Turkey summons Italian envoy over remarks on Erdoğan

Turkey summons Italian envoy over remarks on Erdoğan

Turkey summons Italian envoy over remarks on Erdoğan

The Foreign Ministry on April 8 summoned the Italian ambassador to Ankara Massimo Gaiani to condemn the Italian premier’s remarks about Turkey’s president.

Italian Prime Minister Mario Draghi called President Recep Tayyip Erdoğan a “dictator” at a news conference earlier on April 8.

“I totally disagree with Erdoğan’s behavior. I believe that it wasn’t appropriate behavior. I was really sorry for the humiliation that [European Commission President Ursula] von der Leyen had to suffer,” Draghi said referring to a debate on the seating protocol for the top EU official during a meeting in Turkey.

“Here the consideration we have to make is that with these - let’s call them what they are - dictators, who however we need to cooperate, is that we must be frank in expressing our diverging views, behavior and vision of society, but we also need to be ready to cooperate to ensure the interests of our country. We need to find the right balance,” Draghi said.

Foreign Minister Mevlüt Çavuşoğlu also strongly condemned the Italian prime minister’s “unacceptable populist remarks,” on Turkey’s “elected president” and said Ankara returns these “impudent” remarks.

Presidential Spokesperson İbrahim Kalın, meanwhile, said that while European Council President Charles Michel explained that there was no problem or intention resulting from Turkey regarding the protocol design. Kalın noted that Italy’s appointed Prime Minister Draghi’s remarks directed at Erdoğan were “impudent and baseless.”

Condemning the expression, Kalın said Turkey expects it to be corrected.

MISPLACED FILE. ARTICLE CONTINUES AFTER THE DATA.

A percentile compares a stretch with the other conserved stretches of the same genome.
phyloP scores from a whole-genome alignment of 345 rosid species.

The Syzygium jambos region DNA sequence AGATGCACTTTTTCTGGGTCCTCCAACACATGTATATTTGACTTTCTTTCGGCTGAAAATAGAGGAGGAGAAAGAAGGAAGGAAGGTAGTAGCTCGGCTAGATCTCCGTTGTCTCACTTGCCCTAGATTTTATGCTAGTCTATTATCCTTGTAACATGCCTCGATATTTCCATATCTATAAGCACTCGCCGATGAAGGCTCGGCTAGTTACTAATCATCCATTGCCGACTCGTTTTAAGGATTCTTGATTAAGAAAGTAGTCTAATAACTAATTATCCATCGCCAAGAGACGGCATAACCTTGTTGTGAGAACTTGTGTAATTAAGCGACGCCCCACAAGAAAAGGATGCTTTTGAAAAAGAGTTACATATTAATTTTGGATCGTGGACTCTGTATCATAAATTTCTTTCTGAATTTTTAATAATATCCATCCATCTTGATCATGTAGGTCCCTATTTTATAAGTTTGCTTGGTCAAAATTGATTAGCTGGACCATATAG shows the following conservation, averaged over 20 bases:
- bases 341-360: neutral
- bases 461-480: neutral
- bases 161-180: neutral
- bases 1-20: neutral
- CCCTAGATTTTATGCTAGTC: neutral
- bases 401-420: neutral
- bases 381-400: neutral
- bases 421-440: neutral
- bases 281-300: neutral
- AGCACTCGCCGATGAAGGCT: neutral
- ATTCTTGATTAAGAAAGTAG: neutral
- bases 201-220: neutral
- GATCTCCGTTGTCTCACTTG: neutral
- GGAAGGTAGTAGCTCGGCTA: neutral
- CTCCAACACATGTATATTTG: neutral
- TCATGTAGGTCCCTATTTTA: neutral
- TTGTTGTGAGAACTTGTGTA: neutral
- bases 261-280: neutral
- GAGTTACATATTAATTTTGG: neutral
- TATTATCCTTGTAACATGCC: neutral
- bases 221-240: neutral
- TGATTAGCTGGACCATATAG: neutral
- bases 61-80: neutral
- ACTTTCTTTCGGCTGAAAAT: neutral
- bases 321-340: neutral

By defining Erdoğan as a “dictator,” the Italian premier “exceeded the limits,” Turkey’s Communications Director Fahrettin Altun said.

Noting that Erdoğan was “elected president by the Turkish people with 52% [of votes],” Altun said, “We strongly condemn this style which has no place in diplomacy.” “Those looking for the dictator should look at the history of Italy,” he added.

There was much criticism after von der Leyen was left without a chair and ended up on a side sofa, while President Recep Tayyip Erdoğan and Michel took the only two available seats between the E.U. and Turkish flags. Michel and von der Leyen are both presidents of EU institutions, and, thus, are equivalent in the bloc’s hierarchy.

Von der Leyen’s seating on the sofa was mirrored on the other side of the room by Foreign Minister Çavuşoğlu, whom the commission says she outranks.

Çavuşoğlu on April 8 said protocol officers from Ankara and Brussels had discussed arrangements before a visit by the top officials of the European Union to Turkey, and the protocol order was arranged in line with the suggestions of the EU.